Allow me, please, to depart from my usual blog topics about writing or weather.

Today is different.  I’m 80.  I’m old.  “Senior middle-ager” doesn’t cut it any longer.

And for the record, that old saw about age being just a state of mind is BS.  As much as I try to convince myself I’m merely a large, pokey Energizer Bunny, I’m reminded over and over that I’m really no different from a DieHard that’s died hard.  My terminals are corroded, my connections are loose, and my amps have opted out.

But somehow I manage to start each day . . . and actually look forward to it.  I don’t exactly shoot out of bed like I had a bottle rocket on my butt (unless I have a leg cramp), but I do manage to get vertical without scaring myself or my Shih Tzu.

Okay, time out.  I’m going to toss in a few semi-serious remarks here.  And yes, you may run for the exit if you don’t want to sit through this, because I certainly hold no special prominence in this world.  I’m an unremarkable old fart—unique, as each of us is, but unremarkable—who has a few observations on a relatively long life.  At least I’ve exceeded my actuarial life expectancy. 

I should mention that cancer has tried to nail me a couple of times, but my docs caught both assaults very early.  So I’m happy to be entering the late innings with a 2-0 lead.

All-in-all, I’ve had a blessed life.  But, like most of you, I’ve suffered disappointments, loss, and grief along the way.  I’ve lost a younger sister, a younger brother, and my wife of over 50 years.  Not to mention a lot of good friends.  But life goes on.  And here’s one thing I’ve learned: when you’re walking into a gale, you lower your head and keep putting one foot in front of the other.

Fortunately, I’ve been favored throughout my existence by two callings I love—meteorology and writing—both of which serve to keep me off the streets and outta the bars as I toddle into geezerhood.  The weather stuff grabbed me when I was about 8 or 9 years old and never let go.  Writing grew as a passion later in life, and after my wife died, served to keep me from tumbling into an unlit, bottomless abyss.

As I mentioned up front, I don’t have anything profound to offer.  But there are a few aphorisms I lug around with me.  One my dad laid on me decades ago when I had gone hitless in a youth baseball playoff series and become overwhelmed by frustration—even though my team kept winning.  “Keep swinging,” he said, “the hits will come.”  So I did.  And they did.  I got two hits and scored a run in the championship game.  (Yeah, we won.)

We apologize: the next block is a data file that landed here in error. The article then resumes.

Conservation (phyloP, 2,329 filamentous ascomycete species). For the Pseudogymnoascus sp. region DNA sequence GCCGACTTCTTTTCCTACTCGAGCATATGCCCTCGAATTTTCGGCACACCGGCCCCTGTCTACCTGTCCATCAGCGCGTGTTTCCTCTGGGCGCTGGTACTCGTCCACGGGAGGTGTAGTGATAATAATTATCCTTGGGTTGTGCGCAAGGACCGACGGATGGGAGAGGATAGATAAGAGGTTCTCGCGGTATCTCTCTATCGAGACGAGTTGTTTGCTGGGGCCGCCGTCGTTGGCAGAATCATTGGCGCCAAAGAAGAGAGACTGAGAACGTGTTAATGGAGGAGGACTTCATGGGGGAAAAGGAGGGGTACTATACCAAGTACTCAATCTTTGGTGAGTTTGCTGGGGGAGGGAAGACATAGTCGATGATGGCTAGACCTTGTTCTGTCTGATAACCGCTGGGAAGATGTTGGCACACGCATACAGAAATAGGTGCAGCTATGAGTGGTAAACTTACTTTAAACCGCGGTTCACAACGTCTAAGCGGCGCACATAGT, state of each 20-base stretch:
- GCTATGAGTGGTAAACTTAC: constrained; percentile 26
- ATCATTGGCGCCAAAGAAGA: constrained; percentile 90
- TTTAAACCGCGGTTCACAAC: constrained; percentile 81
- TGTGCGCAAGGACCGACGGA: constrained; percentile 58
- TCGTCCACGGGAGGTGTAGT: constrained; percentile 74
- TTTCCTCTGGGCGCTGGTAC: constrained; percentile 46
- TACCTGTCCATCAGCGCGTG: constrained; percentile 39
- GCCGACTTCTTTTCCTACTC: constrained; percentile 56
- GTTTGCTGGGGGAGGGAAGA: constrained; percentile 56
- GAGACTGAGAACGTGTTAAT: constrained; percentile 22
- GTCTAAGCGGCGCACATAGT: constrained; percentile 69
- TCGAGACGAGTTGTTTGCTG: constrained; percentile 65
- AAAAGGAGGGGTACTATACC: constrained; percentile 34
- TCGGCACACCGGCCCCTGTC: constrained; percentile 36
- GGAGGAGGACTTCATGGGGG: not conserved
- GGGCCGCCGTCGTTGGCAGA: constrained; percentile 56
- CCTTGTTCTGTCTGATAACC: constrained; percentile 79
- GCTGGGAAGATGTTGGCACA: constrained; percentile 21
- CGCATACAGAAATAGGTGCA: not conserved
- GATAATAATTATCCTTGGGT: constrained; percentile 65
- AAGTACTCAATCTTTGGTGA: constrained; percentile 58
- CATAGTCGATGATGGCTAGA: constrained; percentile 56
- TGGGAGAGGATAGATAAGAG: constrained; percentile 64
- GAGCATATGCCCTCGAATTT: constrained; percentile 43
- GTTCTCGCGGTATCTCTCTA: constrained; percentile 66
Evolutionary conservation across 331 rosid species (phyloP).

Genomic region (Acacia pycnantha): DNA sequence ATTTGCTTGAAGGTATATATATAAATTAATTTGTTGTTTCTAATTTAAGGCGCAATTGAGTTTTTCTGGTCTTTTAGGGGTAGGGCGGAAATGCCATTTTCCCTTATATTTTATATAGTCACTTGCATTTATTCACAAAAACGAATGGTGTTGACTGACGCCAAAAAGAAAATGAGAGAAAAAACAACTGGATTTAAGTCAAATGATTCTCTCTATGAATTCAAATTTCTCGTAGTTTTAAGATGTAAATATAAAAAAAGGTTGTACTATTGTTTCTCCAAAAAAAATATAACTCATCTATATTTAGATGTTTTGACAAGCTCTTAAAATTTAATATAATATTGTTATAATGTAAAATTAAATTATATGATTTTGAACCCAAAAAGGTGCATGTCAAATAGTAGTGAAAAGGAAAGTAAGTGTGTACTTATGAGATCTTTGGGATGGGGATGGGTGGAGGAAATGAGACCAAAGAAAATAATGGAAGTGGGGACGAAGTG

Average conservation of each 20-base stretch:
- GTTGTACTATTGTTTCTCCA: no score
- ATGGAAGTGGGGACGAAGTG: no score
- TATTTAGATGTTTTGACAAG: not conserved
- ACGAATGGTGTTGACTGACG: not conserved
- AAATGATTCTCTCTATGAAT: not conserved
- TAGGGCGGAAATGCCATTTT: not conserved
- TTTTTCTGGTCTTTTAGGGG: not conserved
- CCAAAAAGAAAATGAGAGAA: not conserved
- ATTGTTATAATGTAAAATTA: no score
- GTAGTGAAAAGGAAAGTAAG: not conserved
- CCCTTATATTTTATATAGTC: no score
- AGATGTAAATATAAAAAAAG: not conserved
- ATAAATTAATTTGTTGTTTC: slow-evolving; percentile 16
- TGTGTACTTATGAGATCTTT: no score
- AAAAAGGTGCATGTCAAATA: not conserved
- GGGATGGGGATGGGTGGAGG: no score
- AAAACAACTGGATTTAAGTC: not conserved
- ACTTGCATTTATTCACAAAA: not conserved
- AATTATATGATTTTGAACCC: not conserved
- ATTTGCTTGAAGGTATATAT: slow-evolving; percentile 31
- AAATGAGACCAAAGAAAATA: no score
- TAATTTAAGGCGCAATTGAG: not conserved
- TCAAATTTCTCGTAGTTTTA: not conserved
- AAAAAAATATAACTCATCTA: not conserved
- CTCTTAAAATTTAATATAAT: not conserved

What he told me, though not particularly profound, has stuck with me far beyond kid baseball.  It parallels the walking into a gale maxim.  In life, as in baseball, I just keep swinging until the hits come.  It’s certainly served me well as a writer.

Another thing my dad told me lo those many years ago has also proved true: Things are seldom as bad as they first seem, nor as good as they first sound.  So life has shown me.

Mom offered some good guidance, too.  The best one, and something I’ve always tried to employ: You catch more flies with honey than vinegar.  I tend to be a non-confrontational guy.  But, like most everyone, I have a breaking point.  And I’m usually embarrassed when I do snap, so I try to avoid overt conflict.

Of course, I’ve learned a few things on my own as I’ve stumbled toward codgerville: Everything in moderation, including moderation.  And: The only thing impatience kicks into high gear is your blood pressure.  Impatience can kill, especially if you’re flying an airplane or driving a car.

Finally, God.  I’m a Christian.  And a scientist.  I believe in God.  And I believe in science.  I truly believe that God and science work hand-in-hand.  (No, I’m not a Christian Scientist, that’s something entirely different.)  God has given us a spectacularly complex, one-off world and the tools to study and understand it.

I accept all people as God’s children, His unique creations.  I have Black friends, Jewish friends, Muslim friends, agnostic friends, gay friends, and [gasp] even Republican friends.  I don’t classify an individual by his or her religion, skin color, or political party.  I evaluate each by only one thing: character.